Hello! I have gained some more experience that I am sharing with you today. This time I am talking about selling handmade items on consignment in a local shop. And once again I will start off by telling you that this particular experience was not a success but I have learned quite a few things so that is the positive side.
Here is the backstory. This shop was opened in my town and my husband and I are acquaintances of the owners so when they approached us about putting my handmade items in their shop on consignment we thought we would give it a try. I was feeling a bit trepidatious because they are a new shop and they didn’t seem to have much sales experience behind them but it doesn’t hurt to try.
They stated clearly up front that they would be taking a 20% commission on anything that sold and that was fine with me. In fact, I wouldn’t be willing to go much more than that as that would cause me to have to raise my prices out of the range that local people would be willing to pay. They also stated that if anything was stolen or damaged that they would still pay me my 80% for the item. None of this was put in writing and even though nothing went wrong, in hindsight I think we should have had a written contract and I would advise you to do that.
The shop owners asked me to provide my own display so I used a quilt ladder that we had offered for sale but that didn’t sell and I just strung some small ropes with clothes pins to hold smaller items and larger items were in baskets tied to the quilt ladder. This was something that was already built by my husband and on hand so that is why I went with that. (The ladder was also for sale.)
From October to March (this month) I made about $100.00 so as you can imagine I do not feel that this was worth it. Here are some of the things that frustrated me so you know what to watch out for.
The need for display. That kind of threw me because this opportunity came out of the blue and I wasn’t prepared to invest in a professional retail display. Plus, there was a small space (about two square feet floor space) allotted to me and I didn’t want to impose by asking for more space. Because of this I don’t think that my products were displayed to their best advantage. I acknowledge that is is partly my own fault.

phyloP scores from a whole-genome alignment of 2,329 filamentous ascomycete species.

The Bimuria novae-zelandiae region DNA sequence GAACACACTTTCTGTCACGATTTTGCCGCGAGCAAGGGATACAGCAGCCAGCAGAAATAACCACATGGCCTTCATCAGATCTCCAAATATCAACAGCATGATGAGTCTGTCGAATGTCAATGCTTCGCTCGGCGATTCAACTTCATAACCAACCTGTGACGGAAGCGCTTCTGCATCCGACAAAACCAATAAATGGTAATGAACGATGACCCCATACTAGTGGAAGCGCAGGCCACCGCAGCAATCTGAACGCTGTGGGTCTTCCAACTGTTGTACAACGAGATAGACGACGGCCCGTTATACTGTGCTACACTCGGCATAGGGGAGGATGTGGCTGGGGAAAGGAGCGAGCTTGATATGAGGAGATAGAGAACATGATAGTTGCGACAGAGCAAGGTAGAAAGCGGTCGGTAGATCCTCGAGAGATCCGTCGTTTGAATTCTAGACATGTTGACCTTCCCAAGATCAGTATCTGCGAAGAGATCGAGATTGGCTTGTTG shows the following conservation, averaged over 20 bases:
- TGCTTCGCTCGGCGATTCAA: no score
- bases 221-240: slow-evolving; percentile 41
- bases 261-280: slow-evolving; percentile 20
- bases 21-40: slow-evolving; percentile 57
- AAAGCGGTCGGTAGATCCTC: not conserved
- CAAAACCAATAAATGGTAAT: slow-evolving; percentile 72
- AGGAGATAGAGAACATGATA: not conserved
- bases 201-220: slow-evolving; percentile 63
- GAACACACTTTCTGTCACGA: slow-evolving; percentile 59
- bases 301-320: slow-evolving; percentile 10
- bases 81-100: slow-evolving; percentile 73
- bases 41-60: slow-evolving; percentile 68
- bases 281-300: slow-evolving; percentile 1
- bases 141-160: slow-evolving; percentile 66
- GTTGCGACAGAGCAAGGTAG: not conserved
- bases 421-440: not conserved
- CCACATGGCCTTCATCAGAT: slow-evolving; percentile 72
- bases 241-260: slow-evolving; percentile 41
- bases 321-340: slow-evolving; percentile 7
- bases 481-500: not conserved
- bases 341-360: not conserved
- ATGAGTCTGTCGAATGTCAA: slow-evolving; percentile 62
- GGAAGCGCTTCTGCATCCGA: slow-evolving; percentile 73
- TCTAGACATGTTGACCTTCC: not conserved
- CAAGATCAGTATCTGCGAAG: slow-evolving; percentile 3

The other products in the store. The main premise of this shop is locally grown and produced vegetables and foods. So quilts, pillows and Christmas stockings did not really fit in with that. I sold a couple of coffee sleeves, a Christmas stocking and a couple of pillows before Christmas. The pillows were discounted and then I received 80% of that so really didn’t make much profit after you account for the cost of supplies.
Special requests for me to make things. After Christmas the shop owner seemed in a hurry to get the Christmas themed items out so I picked all of them up during Boxing week (the week between Christmas and New Years). There was no attempt at a Boxing Day sale or anything like that. Then the shop owner asked me to make baby themed items and dog bandanas because those were selling fairly well. I complied by making baby bibs, dog bandanas and kitchen aprons which I though would sell since it was a food store. These are not things that I normally offer for sale in my online shops or at craft shows. The quilt ladder also came home with me and there was a request to bring in bags and a display for them.
So now I had my husband building me a sort of a coat rack hanging display which took him a week to get finished. I hung the bags and aprons on the coat rack display which again took up only about two square feet of floor space. None of them sold. Two dog bandanas and two baby bibs sold between Christmas and now for a total income after commission of about $26.00.
This was so not worth all that work!